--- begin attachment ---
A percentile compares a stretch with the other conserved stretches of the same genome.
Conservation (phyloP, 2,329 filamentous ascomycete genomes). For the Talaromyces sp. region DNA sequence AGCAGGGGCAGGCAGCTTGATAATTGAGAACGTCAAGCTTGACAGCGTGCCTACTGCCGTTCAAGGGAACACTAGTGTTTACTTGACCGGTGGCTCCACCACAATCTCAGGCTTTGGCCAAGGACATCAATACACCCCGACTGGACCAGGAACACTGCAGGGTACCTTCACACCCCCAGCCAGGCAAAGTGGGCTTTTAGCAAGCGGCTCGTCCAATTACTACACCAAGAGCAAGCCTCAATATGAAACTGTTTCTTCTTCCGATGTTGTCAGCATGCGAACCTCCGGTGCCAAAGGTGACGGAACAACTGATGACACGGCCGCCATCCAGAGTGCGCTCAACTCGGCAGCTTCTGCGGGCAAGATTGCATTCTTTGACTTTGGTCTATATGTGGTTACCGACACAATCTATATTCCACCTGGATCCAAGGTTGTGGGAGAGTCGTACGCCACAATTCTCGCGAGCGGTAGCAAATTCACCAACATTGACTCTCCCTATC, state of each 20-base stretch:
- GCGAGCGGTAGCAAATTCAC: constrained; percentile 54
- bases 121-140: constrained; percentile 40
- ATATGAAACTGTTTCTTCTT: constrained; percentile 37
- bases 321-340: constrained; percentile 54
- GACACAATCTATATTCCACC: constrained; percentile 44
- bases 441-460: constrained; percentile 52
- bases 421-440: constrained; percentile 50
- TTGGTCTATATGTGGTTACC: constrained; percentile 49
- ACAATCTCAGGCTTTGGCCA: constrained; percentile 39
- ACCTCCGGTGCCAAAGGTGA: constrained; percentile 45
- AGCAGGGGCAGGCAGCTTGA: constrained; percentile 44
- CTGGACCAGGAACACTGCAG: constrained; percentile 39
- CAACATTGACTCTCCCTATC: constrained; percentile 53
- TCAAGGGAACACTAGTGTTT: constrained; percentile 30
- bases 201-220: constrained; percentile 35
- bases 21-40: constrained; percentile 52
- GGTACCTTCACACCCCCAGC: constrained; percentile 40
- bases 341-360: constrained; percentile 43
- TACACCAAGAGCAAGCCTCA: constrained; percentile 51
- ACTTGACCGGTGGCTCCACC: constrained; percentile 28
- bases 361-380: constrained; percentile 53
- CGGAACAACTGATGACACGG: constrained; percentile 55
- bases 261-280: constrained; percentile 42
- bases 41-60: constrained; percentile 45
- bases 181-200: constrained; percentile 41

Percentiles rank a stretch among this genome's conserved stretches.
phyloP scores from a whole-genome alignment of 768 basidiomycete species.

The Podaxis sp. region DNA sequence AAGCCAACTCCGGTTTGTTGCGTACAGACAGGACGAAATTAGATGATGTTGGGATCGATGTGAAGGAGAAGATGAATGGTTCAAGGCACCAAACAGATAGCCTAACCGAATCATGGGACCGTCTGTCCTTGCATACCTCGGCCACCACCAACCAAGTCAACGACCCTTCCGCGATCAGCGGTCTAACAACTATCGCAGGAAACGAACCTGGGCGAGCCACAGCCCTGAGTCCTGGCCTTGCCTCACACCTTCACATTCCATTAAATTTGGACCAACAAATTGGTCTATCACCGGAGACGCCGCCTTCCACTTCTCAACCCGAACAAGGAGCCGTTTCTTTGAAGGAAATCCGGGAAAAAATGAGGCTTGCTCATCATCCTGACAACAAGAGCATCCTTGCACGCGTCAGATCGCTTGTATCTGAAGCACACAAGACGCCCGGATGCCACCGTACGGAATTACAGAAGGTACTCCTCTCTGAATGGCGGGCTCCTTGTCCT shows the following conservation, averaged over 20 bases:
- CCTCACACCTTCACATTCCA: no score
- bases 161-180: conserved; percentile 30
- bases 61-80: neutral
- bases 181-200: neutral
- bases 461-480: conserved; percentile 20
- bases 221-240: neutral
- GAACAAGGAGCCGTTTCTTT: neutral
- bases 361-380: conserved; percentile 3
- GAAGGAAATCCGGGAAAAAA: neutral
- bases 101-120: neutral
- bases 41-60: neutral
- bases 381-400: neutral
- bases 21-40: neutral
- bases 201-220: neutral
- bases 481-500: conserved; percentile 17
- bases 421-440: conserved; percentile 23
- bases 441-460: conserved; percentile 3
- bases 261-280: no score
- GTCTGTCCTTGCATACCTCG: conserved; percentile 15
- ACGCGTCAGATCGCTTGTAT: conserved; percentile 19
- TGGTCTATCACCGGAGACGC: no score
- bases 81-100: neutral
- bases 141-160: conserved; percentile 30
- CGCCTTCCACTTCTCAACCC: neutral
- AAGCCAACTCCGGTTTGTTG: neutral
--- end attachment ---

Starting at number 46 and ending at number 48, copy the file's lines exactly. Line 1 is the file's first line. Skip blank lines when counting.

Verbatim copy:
- bases 421-440: conserved; percentile 23
- bases 441-460: conserved; percentile 3
- bases 261-280: no score